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by R V Lewis and A S Rodger (British Antarctic Survey)
Published in Q. J. R. astr. Soc. (1996) 37, 307-313
The autumn MIST meeting was held on 24 November 1995 at the Geological Society, Burlington House. This was the first meeting organised by Dr Andy J Smith (British Antarctic Survey) who had recently taken over as MIST coordinator. Dr Smith paid warm tribute to Dr Mark Lester (University of Leicester) who had acted very effectively in that role for the preceding 6 years. The meeting showed their appreciation for Dr Lester's untiring efforts with resounding applause.
The first session, chaired by Dr Mark Lester, began with a presentation by J E Insley, V Moore (Imperial College) and R A Harrison (Rutherford Appleton Laboratory). Detailed analysis of coronal holes identified in magnesium, X ray and XUV images of the sun taken by the NRL XUV spectroheliograph flown on Skylab in the early 1970s were presented. In general, the analysis showed that there was excellent agreement between images at various wavelengths but careful choice of threshold was important. This work was essential to underpin the anticipated data from the Coronal Diagnostic Spectrometer (CDS) to be launched on SOHO in the next week. The CDS had much greater spatial, temporal and wavelength resolution than the Skylab instrument, and thus would likely provide considerable new insight into the structure, dynamics, cause and evolution of coronal holes, and could establish how these regions could be the source of the solar wind.
The next paper by S W H Cowley, A Balogh, M K Dougherty, M W Dunlop, T M Edwards, R J Forsyth, R J Hynds, N F Laxton and K Staines (Imperial College) discussed plasma flows in the dayside Jovian magnetosphere. These are poorly described and understood despite four fly-bys by Pioneer and Voyager spacecraft. New analysis of the anisotropy of the 1-2 MeV ion fluxes has allowed Cowley and co-workers to demonstrate that in the inner magnetosphere (10-15 Rj) the plasma corotates with the planet to a high degree of accuracy. Between ~20-45 Rj when the Jovian magnetosphere is compressed, and up to ~70 Rj when it is expanded, the azimuthal flow diminishes to values ~150-250 km s^-1. In the outer magnetosphere, plasma flow speeds in the dawn and dusk flanks are directed anti sunward, but in the pre-noon sector the plasma motion depends upon the state of the magnetosphere. These new results were compared with expectations based upon the transmission of angular momentum between the magnetosphere and ionosphere.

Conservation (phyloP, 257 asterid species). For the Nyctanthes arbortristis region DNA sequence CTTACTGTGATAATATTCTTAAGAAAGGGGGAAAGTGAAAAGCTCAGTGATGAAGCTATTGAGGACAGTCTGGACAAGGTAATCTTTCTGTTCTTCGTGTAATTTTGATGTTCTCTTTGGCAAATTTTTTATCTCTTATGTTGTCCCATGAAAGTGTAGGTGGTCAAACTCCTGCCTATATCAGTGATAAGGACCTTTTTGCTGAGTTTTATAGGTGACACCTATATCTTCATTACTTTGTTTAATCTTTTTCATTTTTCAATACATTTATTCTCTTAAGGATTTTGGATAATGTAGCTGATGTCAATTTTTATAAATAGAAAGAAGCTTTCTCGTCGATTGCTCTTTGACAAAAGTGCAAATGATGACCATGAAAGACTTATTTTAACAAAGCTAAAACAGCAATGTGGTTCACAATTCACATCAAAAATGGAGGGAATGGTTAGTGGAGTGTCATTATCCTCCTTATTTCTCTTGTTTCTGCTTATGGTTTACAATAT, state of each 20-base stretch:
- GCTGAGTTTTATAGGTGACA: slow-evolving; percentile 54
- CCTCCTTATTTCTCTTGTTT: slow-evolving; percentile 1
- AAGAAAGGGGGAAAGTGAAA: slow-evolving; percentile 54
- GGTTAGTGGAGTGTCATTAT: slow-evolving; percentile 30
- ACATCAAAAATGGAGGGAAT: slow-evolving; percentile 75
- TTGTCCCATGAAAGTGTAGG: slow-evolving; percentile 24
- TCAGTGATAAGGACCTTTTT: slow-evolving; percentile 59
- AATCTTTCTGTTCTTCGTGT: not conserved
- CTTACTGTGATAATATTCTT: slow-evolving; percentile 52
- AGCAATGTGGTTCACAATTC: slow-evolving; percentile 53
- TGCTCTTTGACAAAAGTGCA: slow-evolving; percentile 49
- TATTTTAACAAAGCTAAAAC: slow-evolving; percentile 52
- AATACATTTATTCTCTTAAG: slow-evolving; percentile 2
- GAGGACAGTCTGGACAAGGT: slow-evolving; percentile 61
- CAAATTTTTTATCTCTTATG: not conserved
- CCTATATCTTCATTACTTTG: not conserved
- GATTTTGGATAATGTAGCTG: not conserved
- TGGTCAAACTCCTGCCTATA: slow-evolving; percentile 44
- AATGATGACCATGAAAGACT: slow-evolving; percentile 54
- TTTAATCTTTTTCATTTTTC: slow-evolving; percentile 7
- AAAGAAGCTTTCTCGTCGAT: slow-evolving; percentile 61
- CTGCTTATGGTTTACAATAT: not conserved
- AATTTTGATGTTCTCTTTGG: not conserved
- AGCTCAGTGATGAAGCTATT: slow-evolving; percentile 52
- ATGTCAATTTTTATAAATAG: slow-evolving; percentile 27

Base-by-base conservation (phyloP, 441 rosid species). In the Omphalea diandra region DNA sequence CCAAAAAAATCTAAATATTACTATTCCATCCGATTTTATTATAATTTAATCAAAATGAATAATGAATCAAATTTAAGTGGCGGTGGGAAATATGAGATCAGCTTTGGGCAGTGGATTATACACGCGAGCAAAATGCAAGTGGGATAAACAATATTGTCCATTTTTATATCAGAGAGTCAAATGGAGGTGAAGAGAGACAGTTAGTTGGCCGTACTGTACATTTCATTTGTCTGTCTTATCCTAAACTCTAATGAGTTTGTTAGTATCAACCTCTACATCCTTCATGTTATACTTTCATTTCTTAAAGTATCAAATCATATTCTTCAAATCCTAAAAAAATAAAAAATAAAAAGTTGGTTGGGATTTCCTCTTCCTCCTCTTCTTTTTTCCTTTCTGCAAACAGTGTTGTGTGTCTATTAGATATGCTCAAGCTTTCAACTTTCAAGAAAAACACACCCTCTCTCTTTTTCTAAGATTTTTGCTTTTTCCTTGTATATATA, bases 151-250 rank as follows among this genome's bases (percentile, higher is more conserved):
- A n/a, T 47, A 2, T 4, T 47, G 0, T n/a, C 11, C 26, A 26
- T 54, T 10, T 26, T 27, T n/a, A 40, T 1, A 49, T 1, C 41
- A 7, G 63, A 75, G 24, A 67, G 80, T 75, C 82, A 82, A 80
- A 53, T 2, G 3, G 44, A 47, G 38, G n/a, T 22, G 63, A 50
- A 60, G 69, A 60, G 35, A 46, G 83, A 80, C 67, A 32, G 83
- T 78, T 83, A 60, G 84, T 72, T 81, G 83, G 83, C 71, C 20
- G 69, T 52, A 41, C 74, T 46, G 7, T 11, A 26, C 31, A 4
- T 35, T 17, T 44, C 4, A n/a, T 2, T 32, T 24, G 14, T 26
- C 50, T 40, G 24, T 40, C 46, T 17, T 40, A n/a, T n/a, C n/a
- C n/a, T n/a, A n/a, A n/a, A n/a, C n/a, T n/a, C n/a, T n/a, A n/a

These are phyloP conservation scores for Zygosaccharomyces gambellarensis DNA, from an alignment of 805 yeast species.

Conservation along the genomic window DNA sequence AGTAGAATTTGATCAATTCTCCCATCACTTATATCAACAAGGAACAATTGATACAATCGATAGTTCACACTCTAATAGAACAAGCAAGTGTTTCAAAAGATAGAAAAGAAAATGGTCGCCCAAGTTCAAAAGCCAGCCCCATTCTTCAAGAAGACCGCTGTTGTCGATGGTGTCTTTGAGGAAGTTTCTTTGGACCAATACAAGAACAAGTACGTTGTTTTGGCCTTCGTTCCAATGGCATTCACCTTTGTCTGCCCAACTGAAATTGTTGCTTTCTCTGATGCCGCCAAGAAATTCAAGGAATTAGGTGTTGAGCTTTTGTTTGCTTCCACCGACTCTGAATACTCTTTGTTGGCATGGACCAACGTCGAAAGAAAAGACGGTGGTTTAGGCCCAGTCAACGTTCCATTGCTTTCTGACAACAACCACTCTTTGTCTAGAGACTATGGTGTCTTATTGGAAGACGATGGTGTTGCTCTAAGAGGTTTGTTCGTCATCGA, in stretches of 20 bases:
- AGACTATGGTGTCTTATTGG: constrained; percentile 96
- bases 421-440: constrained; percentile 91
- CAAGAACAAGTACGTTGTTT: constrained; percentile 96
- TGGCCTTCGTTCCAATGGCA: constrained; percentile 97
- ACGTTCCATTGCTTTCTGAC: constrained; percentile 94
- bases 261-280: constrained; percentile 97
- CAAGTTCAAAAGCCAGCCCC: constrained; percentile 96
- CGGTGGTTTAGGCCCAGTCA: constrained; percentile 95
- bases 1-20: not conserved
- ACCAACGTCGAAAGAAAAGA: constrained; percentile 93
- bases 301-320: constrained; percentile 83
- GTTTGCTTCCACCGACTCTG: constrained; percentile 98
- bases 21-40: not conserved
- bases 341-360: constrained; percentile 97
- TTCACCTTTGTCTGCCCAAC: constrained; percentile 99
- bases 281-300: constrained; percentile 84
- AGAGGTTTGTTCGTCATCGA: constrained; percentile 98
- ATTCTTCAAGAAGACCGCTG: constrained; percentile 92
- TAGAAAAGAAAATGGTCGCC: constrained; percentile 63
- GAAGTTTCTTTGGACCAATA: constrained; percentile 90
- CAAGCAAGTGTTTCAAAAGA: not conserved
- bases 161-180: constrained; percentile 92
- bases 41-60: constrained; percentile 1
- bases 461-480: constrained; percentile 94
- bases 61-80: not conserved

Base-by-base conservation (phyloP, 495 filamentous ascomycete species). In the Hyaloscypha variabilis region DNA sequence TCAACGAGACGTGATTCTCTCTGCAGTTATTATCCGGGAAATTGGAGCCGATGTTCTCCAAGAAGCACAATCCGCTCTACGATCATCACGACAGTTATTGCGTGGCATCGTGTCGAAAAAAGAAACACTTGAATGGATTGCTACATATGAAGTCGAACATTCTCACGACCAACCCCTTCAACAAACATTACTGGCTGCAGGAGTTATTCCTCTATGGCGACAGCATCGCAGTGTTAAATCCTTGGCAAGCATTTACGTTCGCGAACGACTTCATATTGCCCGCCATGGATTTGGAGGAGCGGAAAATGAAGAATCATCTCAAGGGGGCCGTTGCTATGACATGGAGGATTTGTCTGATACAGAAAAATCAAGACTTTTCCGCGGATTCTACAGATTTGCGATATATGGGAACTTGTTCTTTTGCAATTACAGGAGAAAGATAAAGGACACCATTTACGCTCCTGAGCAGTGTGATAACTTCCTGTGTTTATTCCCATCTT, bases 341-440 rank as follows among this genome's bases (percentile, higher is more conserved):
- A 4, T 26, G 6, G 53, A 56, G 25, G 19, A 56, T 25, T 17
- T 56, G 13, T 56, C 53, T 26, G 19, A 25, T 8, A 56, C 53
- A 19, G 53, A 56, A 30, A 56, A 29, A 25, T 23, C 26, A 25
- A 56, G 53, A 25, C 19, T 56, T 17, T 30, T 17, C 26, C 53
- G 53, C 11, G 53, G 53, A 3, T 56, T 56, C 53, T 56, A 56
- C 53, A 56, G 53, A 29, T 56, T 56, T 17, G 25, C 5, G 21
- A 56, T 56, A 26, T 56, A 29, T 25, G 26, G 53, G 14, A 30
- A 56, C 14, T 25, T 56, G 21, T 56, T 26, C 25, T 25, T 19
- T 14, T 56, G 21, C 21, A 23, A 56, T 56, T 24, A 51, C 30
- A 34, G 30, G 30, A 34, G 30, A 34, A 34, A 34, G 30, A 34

Solar wind velocity measurements made using the EISCAT radar between 1990-95 were presented by P J Moran, A R Breen, P J S Williams, B Tegid (University College of Wales, Aberystwyth), W A Coles, M Klingesmith and R Grall (UCLA, San Diego) and J Markkanen (EISCAT Scientific Association). They showed that the solar wind comprises two streams, one with a mean speed of ~750 km s^-1, and the other, with a mean speed of about 350 km s^-1. The observations also suggest that the solar wind must be accelerated to its full speed within 11 Rs and 30 Rs for the fast and slow speed stream respectively. Diurnal observations of the scintillation activity allowed the authors to demonstrate that the solar wind at 30-50 Rs was flowing radial away from the sun to a high degree of accuracy.